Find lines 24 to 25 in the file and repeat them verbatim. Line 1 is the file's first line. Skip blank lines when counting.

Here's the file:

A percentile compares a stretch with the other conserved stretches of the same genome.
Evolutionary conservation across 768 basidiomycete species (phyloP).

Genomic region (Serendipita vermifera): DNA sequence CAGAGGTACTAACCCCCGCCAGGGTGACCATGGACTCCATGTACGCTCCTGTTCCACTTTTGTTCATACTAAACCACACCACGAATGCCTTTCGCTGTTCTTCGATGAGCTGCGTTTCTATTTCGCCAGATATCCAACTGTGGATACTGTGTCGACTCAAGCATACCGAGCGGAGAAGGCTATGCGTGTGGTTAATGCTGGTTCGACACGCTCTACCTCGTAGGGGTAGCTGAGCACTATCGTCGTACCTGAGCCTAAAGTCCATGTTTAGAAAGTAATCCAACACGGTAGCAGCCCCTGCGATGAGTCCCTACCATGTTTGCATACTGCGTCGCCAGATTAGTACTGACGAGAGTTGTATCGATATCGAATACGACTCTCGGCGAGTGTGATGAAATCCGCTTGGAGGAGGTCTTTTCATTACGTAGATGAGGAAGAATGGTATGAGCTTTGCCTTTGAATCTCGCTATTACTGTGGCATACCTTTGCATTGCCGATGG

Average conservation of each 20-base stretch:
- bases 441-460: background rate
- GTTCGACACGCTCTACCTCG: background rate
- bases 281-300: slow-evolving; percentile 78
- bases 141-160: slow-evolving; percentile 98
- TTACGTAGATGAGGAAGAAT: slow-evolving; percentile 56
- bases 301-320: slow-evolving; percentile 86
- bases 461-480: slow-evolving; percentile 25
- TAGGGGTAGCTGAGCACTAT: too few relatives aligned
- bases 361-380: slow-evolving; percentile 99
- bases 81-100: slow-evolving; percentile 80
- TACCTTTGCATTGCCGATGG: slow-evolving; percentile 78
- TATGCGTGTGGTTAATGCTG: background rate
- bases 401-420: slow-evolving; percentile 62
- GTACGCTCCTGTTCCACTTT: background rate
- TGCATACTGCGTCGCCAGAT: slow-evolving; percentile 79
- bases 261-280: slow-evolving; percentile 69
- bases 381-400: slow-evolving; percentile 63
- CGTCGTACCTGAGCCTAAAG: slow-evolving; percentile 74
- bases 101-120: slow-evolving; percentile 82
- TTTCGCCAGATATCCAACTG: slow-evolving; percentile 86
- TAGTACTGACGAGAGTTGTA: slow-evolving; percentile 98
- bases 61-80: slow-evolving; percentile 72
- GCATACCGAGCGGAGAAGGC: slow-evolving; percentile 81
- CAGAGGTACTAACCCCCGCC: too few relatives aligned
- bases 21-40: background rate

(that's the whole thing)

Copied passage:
- TTTCGCCAGATATCCAACTG: slow-evolving; percentile 86
- TAGTACTGACGAGAGTTGTA: slow-evolving; percentile 98